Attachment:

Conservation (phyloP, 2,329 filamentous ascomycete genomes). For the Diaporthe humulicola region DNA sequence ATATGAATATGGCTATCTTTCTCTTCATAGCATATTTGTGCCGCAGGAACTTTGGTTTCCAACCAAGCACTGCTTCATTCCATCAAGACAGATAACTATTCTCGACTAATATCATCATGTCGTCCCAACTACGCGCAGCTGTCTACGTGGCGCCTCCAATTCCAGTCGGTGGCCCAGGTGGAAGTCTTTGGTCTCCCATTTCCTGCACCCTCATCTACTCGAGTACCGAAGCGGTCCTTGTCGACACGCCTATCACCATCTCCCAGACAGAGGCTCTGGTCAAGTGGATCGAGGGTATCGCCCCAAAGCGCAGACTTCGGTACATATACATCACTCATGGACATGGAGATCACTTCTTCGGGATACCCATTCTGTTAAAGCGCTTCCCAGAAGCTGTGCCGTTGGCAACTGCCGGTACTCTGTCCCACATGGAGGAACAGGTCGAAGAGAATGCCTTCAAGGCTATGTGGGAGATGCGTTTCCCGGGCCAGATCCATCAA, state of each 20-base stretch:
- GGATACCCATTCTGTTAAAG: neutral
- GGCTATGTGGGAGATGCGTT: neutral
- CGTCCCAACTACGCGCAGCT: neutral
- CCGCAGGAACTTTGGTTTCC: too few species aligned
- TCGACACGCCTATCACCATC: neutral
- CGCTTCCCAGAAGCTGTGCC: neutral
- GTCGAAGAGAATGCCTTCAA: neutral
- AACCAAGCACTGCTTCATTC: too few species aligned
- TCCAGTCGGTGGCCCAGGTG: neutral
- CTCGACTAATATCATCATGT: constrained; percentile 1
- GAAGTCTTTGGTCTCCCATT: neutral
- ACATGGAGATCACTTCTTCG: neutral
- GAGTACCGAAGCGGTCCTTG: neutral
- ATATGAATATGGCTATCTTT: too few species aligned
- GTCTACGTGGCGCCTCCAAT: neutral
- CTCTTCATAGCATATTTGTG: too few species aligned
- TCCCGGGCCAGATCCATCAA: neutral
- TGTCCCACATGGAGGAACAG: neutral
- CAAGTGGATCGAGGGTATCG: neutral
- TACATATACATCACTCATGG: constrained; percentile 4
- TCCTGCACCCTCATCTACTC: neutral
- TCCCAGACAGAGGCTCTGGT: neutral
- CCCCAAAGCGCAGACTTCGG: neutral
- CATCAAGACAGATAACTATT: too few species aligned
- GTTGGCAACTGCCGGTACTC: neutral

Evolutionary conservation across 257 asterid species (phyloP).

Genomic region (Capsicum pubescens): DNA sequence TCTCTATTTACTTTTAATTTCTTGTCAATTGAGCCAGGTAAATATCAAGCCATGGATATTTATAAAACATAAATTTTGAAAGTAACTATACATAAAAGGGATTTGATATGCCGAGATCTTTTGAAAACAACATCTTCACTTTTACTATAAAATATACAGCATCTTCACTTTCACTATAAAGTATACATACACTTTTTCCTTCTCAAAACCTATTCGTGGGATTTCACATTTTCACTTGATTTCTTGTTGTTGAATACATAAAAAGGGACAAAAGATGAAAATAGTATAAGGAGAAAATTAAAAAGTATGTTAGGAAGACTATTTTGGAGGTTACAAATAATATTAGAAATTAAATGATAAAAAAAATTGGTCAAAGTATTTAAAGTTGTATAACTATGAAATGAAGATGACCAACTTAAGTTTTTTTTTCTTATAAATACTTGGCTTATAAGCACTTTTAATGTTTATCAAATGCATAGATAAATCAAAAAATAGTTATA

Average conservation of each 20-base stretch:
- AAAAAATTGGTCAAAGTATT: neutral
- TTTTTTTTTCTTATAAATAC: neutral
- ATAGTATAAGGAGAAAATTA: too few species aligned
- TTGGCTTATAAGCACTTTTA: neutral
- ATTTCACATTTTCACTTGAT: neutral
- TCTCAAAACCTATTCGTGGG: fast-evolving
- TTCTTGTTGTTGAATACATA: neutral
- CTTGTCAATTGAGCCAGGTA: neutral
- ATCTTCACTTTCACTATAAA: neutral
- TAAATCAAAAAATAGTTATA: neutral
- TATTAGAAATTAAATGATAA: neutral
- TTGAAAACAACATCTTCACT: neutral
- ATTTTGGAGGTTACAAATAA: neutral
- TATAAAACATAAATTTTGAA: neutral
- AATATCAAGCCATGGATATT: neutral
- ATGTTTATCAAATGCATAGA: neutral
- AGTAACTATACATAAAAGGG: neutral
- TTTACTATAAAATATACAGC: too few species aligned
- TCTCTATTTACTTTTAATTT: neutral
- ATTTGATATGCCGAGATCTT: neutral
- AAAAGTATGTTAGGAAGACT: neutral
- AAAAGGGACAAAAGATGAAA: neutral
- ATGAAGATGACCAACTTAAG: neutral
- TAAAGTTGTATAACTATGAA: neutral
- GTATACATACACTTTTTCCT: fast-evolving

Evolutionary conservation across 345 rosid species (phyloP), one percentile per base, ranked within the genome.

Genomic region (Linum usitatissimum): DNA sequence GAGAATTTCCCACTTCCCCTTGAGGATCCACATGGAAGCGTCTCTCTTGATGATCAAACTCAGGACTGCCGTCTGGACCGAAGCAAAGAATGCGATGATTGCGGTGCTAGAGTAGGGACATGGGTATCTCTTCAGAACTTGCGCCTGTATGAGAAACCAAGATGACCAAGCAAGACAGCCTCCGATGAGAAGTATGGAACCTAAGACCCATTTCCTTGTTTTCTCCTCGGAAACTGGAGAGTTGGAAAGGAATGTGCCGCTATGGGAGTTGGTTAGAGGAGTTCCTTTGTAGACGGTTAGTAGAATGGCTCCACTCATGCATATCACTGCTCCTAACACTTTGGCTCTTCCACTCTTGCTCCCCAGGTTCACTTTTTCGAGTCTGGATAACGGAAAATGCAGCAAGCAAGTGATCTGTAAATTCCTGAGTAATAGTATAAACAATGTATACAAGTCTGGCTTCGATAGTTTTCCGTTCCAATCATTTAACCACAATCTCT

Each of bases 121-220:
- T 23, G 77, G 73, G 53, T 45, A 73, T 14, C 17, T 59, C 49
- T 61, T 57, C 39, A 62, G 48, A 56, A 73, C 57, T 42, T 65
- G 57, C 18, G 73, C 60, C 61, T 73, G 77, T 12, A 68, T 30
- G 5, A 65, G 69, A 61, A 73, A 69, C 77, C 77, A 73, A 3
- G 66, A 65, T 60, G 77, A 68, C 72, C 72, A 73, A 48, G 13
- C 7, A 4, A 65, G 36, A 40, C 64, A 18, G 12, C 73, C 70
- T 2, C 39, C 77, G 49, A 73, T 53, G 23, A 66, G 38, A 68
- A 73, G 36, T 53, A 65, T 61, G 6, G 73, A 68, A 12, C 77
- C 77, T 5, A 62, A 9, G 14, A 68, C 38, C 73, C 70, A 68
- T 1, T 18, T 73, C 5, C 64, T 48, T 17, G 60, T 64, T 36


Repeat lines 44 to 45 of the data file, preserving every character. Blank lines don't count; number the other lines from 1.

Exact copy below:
- AATATCAAGCCATGGATATT: neutral
- ATGTTTATCAAATGCATAGA: neutral